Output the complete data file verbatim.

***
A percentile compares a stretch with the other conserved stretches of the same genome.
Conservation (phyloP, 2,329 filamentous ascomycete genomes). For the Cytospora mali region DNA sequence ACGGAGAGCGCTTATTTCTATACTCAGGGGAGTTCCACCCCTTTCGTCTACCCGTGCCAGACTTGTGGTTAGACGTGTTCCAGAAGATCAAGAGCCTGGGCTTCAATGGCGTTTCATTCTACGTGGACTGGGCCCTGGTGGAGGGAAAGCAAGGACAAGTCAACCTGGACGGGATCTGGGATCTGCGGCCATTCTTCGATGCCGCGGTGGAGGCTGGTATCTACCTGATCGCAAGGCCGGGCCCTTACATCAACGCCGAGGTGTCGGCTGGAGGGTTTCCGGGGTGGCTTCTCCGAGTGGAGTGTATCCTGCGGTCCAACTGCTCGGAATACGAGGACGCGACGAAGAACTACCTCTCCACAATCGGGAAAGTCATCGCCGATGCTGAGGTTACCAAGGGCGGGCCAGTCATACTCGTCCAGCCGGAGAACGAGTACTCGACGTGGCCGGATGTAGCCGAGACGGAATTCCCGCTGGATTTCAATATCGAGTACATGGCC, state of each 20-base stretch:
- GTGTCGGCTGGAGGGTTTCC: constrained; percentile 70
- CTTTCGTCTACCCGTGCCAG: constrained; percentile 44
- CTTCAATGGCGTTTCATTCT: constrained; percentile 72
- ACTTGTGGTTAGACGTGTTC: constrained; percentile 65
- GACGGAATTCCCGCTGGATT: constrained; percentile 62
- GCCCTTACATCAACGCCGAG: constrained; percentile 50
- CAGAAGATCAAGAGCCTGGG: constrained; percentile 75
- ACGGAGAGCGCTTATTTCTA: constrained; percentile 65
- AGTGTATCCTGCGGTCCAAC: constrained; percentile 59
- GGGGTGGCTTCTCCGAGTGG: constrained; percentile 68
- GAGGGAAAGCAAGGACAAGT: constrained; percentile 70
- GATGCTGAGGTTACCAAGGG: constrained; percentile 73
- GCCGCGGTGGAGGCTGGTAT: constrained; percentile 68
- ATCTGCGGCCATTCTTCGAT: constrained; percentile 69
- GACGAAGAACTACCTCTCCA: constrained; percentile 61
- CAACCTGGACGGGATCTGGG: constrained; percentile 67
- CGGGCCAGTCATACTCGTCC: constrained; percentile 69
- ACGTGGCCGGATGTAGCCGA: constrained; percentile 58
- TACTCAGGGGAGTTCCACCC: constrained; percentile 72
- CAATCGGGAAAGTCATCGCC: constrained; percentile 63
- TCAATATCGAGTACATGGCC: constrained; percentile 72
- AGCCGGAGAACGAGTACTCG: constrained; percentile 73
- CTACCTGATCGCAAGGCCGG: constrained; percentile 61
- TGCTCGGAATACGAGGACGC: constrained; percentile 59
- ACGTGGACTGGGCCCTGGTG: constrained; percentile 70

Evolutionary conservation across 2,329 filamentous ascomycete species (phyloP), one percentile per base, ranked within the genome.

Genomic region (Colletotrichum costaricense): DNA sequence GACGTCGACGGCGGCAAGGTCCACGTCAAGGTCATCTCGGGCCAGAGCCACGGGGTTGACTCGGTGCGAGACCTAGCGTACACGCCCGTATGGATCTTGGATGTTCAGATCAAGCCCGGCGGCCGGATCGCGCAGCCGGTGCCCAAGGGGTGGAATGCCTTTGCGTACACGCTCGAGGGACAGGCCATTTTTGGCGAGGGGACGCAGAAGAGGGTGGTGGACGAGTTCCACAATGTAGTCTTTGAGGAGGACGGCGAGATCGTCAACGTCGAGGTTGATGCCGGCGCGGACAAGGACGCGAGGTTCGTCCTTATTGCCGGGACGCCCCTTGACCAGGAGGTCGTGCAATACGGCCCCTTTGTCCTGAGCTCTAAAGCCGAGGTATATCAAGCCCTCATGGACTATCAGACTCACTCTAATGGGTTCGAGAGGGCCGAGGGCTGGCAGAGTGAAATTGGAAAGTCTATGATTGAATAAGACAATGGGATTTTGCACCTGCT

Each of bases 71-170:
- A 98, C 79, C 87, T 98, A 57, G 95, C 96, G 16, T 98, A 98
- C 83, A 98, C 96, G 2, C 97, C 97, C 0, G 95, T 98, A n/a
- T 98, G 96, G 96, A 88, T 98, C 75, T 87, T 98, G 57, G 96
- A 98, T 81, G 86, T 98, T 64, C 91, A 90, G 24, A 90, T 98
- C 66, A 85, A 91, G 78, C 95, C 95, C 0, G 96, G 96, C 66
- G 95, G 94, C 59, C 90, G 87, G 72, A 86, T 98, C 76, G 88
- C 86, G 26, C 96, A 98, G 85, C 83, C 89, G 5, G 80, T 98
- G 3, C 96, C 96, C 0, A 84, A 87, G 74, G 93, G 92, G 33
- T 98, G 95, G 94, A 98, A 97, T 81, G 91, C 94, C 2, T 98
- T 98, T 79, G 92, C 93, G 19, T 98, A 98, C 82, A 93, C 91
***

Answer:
A percentile compares a stretch with the other conserved stretches of the same genome.
Conservation (phyloP, 2,329 filamentous ascomycete genomes). For the Cytospora mali region DNA sequence ACGGAGAGCGCTTATTTCTATACTCAGGGGAGTTCCACCCCTTTCGTCTACCCGTGCCAGACTTGTGGTTAGACGTGTTCCAGAAGATCAAGAGCCTGGGCTTCAATGGCGTTTCATTCTACGTGGACTGGGCCCTGGTGGAGGGAAAGCAAGGACAAGTCAACCTGGACGGGATCTGGGATCTGCGGCCATTCTTCGATGCCGCGGTGGAGGCTGGTATCTACCTGATCGCAAGGCCGGGCCCTTACATCAACGCCGAGGTGTCGGCTGGAGGGTTTCCGGGGTGGCTTCTCCGAGTGGAGTGTATCCTGCGGTCCAACTGCTCGGAATACGAGGACGCGACGAAGAACTACCTCTCCACAATCGGGAAAGTCATCGCCGATGCTGAGGTTACCAAGGGCGGGCCAGTCATACTCGTCCAGCCGGAGAACGAGTACTCGACGTGGCCGGATGTAGCCGAGACGGAATTCCCGCTGGATTTCAATATCGAGTACATGGCC, state of each 20-base stretch:
- GTGTCGGCTGGAGGGTTTCC: constrained; percentile 70
- CTTTCGTCTACCCGTGCCAG: constrained; percentile 44
- CTTCAATGGCGTTTCATTCT: constrained; percentile 72
- ACTTGTGGTTAGACGTGTTC: constrained; percentile 65
- GACGGAATTCCCGCTGGATT: constrained; percentile 62
- GCCCTTACATCAACGCCGAG: constrained; percentile 50
- CAGAAGATCAAGAGCCTGGG: constrained; percentile 75
- ACGGAGAGCGCTTATTTCTA: constrained; percentile 65
- AGTGTATCCTGCGGTCCAAC: constrained; percentile 59
- GGGGTGGCTTCTCCGAGTGG: constrained; percentile 68
- GAGGGAAAGCAAGGACAAGT: constrained; percentile 70
- GATGCTGAGGTTACCAAGGG: constrained; percentile 73
- GCCGCGGTGGAGGCTGGTAT: constrained; percentile 68
- ATCTGCGGCCATTCTTCGAT: constrained; percentile 69
- GACGAAGAACTACCTCTCCA: constrained; percentile 61
- CAACCTGGACGGGATCTGGG: constrained; percentile 67
- CGGGCCAGTCATACTCGTCC: constrained; percentile 69
- ACGTGGCCGGATGTAGCCGA: constrained; percentile 58
- TACTCAGGGGAGTTCCACCC: constrained; percentile 72
- CAATCGGGAAAGTCATCGCC: constrained; percentile 63
- TCAATATCGAGTACATGGCC: constrained; percentile 72
- AGCCGGAGAACGAGTACTCG: constrained; percentile 73
- CTACCTGATCGCAAGGCCGG: constrained; percentile 61
- TGCTCGGAATACGAGGACGC: constrained; percentile 59
- ACGTGGACTGGGCCCTGGTG: constrained; percentile 70

Evolutionary conservation across 2,329 filamentous ascomycete species (phyloP), one percentile per base, ranked within the genome.

Genomic region (Colletotrichum costaricense): DNA sequence GACGTCGACGGCGGCAAGGTCCACGTCAAGGTCATCTCGGGCCAGAGCCACGGGGTTGACTCGGTGCGAGACCTAGCGTACACGCCCGTATGGATCTTGGATGTTCAGATCAAGCCCGGCGGCCGGATCGCGCAGCCGGTGCCCAAGGGGTGGAATGCCTTTGCGTACACGCTCGAGGGACAGGCCATTTTTGGCGAGGGGACGCAGAAGAGGGTGGTGGACGAGTTCCACAATGTAGTCTTTGAGGAGGACGGCGAGATCGTCAACGTCGAGGTTGATGCCGGCGCGGACAAGGACGCGAGGTTCGTCCTTATTGCCGGGACGCCCCTTGACCAGGAGGTCGTGCAATACGGCCCCTTTGTCCTGAGCTCTAAAGCCGAGGTATATCAAGCCCTCATGGACTATCAGACTCACTCTAATGGGTTCGAGAGGGCCGAGGGCTGGCAGAGTGAAATTGGAAAGTCTATGATTGAATAAGACAATGGGATTTTGCACCTGCT

Each of bases 71-170:
- A 98, C 79, C 87, T 98, A 57, G 95, C 96, G 16, T 98, A 98
- C 83, A 98, C 96, G 2, C 97, C 97, C 0, G 95, T 98, A n/a
- T 98, G 96, G 96, A 88, T 98, C 75, T 87, T 98, G 57, G 96
- A 98, T 81, G 86, T 98, T 64, C 91, A 90, G 24, A 90, T 98
- C 66, A 85, A 91, G 78, C 95, C 95, C 0, G 96, G 96, C 66
- G 95, G 94, C 59, C 90, G 87, G 72, A 86, T 98, C 76, G 88
- C 86, G 26, C 96, A 98, G 85, C 83, C 89, G 5, G 80, T 98
- G 3, C 96, C 96, C 0, A 84, A 87, G 74, G 93, G 92, G 33
- T 98, G 95, G 94, A 98, A 97, T 81, G 91, C 94, C 2, T 98
- T 98, T 79, G 92, C 93, G 19, T 98, A 98, C 82, A 93, C 91